My own personal experience of that day was when I was teaching 6th grade religion classes at my parish. I walked into the office to see the secretaries and the directors looking tense and sad. They moaned that they had lost all hope that women could ever play a strong roll within the Catholic church, nothing will change now.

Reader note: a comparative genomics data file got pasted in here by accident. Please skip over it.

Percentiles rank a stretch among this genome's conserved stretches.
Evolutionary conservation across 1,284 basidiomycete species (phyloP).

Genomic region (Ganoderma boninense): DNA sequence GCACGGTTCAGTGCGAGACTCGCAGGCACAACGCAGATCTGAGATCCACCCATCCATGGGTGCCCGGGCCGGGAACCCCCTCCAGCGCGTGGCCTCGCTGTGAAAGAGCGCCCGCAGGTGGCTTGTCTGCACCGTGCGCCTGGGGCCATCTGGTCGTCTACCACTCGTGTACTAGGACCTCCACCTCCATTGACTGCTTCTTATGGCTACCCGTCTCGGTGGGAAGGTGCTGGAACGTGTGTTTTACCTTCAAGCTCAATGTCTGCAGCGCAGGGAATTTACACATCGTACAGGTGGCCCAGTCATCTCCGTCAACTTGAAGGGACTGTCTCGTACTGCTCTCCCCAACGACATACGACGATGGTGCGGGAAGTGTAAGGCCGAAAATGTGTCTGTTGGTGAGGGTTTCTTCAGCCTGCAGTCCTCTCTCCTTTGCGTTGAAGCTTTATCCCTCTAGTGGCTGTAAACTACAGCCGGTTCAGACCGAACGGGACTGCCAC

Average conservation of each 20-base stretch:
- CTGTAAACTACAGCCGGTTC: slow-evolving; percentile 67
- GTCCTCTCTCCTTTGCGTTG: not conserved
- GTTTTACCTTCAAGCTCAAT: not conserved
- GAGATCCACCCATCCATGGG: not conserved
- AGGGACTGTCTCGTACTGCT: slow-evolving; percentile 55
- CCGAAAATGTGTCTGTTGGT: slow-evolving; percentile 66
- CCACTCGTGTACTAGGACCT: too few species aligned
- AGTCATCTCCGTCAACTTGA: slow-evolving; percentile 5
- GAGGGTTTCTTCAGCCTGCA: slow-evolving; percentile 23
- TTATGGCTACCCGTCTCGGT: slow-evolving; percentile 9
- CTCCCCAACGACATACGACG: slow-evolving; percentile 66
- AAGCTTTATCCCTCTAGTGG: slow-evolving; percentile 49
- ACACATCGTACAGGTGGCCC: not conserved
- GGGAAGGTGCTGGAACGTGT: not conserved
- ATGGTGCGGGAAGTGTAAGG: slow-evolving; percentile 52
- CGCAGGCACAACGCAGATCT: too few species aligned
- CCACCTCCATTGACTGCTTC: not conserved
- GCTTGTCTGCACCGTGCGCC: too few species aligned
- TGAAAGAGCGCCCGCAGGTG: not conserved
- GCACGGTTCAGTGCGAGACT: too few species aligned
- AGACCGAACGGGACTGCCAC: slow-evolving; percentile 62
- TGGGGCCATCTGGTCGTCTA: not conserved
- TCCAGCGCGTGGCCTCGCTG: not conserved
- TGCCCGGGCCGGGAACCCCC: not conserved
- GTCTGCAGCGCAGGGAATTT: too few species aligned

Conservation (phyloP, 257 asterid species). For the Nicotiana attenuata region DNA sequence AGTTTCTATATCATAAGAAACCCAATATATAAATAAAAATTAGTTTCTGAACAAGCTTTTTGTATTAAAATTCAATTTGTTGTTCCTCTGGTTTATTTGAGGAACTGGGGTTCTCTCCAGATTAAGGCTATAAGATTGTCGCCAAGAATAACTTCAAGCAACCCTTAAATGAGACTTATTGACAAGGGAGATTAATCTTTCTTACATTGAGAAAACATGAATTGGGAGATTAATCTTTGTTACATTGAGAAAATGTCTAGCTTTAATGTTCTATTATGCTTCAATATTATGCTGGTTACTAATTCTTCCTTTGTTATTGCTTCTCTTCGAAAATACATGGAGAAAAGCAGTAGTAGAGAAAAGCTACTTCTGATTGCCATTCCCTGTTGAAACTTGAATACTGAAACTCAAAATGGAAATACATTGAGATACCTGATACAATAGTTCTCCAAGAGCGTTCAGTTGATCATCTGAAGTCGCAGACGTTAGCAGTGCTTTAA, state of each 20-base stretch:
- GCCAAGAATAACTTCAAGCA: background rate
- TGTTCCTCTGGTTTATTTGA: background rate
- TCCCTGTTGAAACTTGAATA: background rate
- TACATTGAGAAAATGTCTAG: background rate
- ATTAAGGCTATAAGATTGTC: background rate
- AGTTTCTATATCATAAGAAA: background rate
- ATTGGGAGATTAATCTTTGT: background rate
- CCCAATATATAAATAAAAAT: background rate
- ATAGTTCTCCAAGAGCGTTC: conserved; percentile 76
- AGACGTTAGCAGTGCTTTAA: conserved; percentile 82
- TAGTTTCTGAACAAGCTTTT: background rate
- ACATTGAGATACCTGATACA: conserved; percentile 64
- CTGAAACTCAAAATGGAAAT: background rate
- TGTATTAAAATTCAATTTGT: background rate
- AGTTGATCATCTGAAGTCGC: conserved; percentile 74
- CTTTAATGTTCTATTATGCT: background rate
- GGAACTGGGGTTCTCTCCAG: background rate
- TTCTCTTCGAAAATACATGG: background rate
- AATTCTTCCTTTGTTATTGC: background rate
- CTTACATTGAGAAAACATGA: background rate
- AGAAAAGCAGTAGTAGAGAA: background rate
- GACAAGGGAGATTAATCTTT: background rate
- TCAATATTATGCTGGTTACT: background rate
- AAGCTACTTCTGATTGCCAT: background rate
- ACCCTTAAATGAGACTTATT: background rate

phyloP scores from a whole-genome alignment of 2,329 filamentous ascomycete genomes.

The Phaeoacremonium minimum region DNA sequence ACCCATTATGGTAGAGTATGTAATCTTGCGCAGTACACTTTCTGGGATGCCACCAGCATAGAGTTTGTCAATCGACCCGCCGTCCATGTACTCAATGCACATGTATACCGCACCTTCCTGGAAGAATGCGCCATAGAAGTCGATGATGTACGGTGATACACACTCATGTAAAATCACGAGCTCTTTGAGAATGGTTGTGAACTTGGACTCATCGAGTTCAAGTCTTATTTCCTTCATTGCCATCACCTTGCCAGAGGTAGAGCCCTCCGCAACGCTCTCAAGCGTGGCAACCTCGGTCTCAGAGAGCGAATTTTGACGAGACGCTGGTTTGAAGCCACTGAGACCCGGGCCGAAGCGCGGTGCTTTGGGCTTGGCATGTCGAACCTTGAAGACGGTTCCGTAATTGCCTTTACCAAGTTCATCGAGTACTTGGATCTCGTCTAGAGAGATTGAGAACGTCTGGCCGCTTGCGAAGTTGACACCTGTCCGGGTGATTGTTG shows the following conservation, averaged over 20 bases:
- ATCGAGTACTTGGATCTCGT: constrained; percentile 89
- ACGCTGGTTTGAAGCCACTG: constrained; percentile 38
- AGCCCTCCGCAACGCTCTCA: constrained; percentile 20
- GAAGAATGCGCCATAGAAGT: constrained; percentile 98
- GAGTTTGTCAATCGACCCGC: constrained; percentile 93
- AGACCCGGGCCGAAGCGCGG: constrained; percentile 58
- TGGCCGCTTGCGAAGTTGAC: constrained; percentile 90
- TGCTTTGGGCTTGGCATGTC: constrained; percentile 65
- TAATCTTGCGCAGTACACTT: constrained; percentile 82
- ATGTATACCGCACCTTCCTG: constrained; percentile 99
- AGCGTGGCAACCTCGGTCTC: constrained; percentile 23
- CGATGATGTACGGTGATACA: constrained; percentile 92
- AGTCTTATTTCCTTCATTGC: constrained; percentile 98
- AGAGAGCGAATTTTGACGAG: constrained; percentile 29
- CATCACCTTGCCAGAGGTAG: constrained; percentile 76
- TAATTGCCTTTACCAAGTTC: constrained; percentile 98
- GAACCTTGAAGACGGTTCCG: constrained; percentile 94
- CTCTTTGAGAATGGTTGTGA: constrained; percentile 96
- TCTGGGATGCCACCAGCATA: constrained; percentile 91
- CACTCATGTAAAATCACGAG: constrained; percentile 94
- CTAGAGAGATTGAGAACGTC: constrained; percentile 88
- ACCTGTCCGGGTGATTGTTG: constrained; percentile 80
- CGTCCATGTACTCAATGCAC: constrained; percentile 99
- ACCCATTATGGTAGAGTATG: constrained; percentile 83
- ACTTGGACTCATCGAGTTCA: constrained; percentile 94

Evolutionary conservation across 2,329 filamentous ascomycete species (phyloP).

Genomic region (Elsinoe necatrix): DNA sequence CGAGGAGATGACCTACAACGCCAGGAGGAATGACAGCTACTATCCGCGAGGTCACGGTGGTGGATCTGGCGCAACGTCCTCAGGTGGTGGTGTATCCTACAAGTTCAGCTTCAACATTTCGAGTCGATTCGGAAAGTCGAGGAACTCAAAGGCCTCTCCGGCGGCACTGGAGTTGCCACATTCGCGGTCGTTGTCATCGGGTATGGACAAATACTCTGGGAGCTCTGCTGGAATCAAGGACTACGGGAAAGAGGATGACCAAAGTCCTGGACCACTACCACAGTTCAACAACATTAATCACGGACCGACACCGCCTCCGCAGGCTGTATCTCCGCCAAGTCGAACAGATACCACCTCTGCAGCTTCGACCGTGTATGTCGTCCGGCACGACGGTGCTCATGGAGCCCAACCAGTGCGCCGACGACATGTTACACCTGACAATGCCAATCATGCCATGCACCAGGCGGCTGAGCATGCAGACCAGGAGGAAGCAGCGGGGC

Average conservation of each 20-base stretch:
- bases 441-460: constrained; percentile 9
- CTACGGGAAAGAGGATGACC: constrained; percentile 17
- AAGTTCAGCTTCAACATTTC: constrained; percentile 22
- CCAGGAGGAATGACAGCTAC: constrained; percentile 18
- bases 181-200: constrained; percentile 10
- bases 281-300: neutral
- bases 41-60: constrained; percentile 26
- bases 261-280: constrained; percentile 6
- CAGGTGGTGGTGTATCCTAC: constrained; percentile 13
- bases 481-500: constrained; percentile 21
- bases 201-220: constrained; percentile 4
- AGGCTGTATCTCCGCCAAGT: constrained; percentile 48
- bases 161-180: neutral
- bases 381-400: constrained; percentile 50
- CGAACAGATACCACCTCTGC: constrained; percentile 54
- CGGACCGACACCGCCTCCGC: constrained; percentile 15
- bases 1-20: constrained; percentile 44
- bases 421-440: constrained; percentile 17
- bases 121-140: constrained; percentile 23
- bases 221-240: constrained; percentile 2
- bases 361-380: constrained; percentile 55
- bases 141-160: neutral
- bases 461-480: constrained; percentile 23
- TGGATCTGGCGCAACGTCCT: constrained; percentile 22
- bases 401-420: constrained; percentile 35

I must admit, I knew little about Cardinal Joseph Ratzinger. Looking at his physical appearance on TV as they were flashing pictures of him on CNN, he looked a little mean, not much of a Shepherd. I just shook that off because I knew it would be difficult for anyone to fill the shoes of the much respected and beloved Pope John Paul II. Pope John Paul II could connect with any age group, and especially seem to enamor the youth. Teens loved him and would try to reach out and touch him when he walked by, as if he was a rock star. He loved his flock and most of them loved him. He didn't score many points with some women, especially those thought that hoped they would see the RCC allow women an equal role as men in the ministry. They want to be priests, they want celibacy to finally be abandoned, and Pope John Paul II said emphatically, "No." The announcement of Cardinal Ratzinger as the new Pontiff squashed any signs of hope for women's future as leaders within the Catholic Church as far as some woman were concerned.